Tens Of Thousands Of Fish Die In Yellowstone River, Prompting Authorities To Close It Down

Dead Whitefish in Yellowstone River

One of tens of thousands of dead whitefish found floating in the Yellowstone River. Hunter D'Antuono/AP/Press Association Images

Officials from Montana Fish, Wildlife and Parks announced that they have closed a 183-mile (294-kilometer) stretch of the Yellowstone River amid an ongoing die-off of tens of thousands of fish. The mass mortality event, thought to be caused by a parasite that infects the fish, means that all river-based activities – including fishing, wading, and boating – will be banned for the foreseeable future in an attempt to limit the spread of the disease and protect the fisheries.

The deadly organism is thought to be Tetracapsuloides bryosalmonae, a type of myxozoan parasite. It is a major parasite for fish such as trout, char, and whitefish, and can cause serious problems for fisheries. The parasite itself doesn’t directly kill the fish, but it does cause them to develop proliferative kidney disease (PKD), and with a mortality rate of up to 90 percent, it has been behind massive die-offs in other regions of the state, as well as in Canada and Europe. The worry here is that it will have a lasting impact on the reputation of the Yellowstone River as a world-class trout fishery.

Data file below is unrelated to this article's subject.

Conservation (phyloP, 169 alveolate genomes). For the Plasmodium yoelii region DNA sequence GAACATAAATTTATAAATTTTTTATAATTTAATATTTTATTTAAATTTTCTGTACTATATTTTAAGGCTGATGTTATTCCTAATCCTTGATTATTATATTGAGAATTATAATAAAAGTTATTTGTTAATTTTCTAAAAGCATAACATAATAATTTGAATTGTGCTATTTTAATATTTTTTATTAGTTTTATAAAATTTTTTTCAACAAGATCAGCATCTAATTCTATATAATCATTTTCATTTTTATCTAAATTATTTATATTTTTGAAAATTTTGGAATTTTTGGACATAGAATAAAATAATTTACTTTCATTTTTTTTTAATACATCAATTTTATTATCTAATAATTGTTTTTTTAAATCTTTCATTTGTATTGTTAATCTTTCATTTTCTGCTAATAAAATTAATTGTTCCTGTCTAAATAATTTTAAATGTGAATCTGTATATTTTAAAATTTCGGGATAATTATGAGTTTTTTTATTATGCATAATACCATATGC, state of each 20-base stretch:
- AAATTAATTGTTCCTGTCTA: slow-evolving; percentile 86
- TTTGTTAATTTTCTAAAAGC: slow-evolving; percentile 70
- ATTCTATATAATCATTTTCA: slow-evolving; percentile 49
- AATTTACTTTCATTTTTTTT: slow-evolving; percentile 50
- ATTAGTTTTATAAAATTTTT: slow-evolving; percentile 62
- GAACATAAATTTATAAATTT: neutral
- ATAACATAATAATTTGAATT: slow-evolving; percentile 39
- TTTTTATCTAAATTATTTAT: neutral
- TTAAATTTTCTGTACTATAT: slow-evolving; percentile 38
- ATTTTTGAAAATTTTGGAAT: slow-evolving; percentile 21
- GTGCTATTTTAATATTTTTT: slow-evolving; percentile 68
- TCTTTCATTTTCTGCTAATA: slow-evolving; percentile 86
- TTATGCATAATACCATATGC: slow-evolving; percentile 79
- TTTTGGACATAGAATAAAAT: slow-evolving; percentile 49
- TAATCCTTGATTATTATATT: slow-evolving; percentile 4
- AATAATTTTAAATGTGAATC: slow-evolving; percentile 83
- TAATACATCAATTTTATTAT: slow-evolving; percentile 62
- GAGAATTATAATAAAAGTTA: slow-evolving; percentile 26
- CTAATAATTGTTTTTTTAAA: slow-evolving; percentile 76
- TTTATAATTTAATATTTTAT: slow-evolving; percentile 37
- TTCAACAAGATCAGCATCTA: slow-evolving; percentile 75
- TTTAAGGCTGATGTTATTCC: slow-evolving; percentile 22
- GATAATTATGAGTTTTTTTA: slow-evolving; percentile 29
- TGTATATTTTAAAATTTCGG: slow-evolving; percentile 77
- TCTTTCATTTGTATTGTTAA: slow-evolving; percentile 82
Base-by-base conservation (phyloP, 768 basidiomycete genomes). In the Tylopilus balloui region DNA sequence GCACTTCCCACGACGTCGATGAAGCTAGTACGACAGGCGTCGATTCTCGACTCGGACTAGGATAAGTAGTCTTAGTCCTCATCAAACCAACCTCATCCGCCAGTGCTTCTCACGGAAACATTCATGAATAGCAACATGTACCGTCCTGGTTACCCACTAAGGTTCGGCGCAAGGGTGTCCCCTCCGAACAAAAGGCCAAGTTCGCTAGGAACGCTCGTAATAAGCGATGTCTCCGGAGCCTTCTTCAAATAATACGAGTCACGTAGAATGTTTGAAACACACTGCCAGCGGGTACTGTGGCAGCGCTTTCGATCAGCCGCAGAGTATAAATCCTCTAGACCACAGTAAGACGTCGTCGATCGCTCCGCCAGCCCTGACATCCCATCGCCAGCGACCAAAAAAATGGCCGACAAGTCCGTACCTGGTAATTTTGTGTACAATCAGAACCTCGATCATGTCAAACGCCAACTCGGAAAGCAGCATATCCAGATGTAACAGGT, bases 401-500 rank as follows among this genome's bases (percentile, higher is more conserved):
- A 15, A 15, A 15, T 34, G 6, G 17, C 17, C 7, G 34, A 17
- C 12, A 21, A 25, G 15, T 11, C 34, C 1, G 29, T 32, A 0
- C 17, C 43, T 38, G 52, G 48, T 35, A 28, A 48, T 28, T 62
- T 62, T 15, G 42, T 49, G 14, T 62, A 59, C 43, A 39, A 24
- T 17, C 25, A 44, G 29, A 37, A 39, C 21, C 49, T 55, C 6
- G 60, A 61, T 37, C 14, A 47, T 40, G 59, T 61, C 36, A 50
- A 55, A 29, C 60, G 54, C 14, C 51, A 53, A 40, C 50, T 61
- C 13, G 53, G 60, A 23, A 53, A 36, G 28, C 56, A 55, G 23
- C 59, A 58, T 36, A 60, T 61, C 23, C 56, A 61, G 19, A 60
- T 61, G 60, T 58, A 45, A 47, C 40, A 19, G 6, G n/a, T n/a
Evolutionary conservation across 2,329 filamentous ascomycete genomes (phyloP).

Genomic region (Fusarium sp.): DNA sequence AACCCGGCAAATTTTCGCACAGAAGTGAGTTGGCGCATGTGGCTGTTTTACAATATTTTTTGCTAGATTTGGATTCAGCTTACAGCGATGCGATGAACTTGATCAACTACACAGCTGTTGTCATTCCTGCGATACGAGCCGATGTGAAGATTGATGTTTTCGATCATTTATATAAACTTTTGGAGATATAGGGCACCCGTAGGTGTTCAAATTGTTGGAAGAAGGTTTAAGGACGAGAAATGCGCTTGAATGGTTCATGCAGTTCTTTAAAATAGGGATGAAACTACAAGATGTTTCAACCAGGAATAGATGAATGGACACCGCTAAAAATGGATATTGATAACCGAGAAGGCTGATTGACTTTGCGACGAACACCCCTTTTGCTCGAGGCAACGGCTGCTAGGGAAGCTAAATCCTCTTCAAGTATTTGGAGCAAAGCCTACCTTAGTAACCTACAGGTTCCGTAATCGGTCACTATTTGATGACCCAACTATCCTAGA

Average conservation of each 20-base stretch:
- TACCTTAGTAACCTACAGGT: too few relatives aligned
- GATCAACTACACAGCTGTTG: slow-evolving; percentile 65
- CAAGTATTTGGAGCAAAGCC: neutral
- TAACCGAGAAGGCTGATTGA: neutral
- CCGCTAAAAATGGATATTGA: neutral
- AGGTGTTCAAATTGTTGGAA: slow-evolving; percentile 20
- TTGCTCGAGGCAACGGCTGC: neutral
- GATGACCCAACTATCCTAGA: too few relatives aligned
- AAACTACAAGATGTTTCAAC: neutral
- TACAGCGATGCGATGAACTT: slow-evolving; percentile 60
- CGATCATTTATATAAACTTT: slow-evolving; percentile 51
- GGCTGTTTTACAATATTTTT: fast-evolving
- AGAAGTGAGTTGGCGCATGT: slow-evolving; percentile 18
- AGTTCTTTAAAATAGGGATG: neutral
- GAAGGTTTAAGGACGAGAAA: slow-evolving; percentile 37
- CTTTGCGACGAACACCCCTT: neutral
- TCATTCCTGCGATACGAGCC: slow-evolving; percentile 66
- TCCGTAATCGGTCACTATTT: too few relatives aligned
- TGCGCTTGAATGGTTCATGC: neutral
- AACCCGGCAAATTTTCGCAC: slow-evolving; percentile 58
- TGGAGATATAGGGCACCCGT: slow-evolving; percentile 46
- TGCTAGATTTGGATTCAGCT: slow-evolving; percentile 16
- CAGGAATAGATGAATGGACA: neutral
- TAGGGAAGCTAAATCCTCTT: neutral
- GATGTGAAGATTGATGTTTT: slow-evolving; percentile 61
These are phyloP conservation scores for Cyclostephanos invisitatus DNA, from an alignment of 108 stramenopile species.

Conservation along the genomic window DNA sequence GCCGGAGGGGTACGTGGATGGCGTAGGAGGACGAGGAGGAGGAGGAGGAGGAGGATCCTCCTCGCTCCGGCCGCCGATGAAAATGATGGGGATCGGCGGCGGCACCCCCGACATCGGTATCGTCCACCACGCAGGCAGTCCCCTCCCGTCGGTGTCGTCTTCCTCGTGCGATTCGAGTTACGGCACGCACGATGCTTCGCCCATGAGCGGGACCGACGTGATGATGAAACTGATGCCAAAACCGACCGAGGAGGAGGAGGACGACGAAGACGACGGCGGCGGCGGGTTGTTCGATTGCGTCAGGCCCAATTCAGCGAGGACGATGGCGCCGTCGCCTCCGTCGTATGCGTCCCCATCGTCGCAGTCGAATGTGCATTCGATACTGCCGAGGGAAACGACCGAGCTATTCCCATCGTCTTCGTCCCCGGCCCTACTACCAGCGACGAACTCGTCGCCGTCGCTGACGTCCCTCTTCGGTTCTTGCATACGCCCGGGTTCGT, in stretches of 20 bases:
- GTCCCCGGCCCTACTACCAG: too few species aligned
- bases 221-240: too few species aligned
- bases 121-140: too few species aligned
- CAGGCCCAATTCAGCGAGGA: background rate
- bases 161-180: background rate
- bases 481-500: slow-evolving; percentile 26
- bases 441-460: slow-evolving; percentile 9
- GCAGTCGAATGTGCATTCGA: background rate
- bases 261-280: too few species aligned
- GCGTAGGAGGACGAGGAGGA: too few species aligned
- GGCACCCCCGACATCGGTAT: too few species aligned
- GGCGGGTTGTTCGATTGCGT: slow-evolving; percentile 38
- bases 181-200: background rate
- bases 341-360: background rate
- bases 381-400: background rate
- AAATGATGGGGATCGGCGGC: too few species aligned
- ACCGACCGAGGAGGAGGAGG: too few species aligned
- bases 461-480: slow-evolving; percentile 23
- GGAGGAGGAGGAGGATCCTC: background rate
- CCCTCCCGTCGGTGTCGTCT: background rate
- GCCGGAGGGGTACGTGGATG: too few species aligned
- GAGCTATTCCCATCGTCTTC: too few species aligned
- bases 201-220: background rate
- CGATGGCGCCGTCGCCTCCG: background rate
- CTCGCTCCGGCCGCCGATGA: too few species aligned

“A threat to the health of Montana's fish populations is a threat to Montana's entire outdoor economy and the tens of thousands of jobs it sustains,” said Governor Steve Bullock in a statement. “We must be guided by science. Our state cannot afford this infectious disease to spread to other streams and rivers and it's my responsibility to do everything we can to stop this threat in its tracks and protect Montana jobs and livelihoods.”

While the environmental impact is obviously disastrous, the destruction of the fisheries and waterways could also have a severe economic impact. Outdoor activities, including boating and fishing, are thought to generate close to $6 billion annually in Montana and support over 64,000 jobs in the state. The parks authority so far report over 2,000 dead mountain whitefish, but they estimate that the actual figure is far higher, sitting somewhere in the tens of thousands.

There is now concern that the parasite will rapidly spread to the rainbow trout living in the same rivers, and hence the decision to try and limit the spread by stopping all activities on the water. Even though many of the smaller tributaries that flow into the Yellowstone River originate in the world famous National Park that shares its name, it appears that the parasite has not established itself within the park just yet, as fish populations remain healthy within its boundaries.


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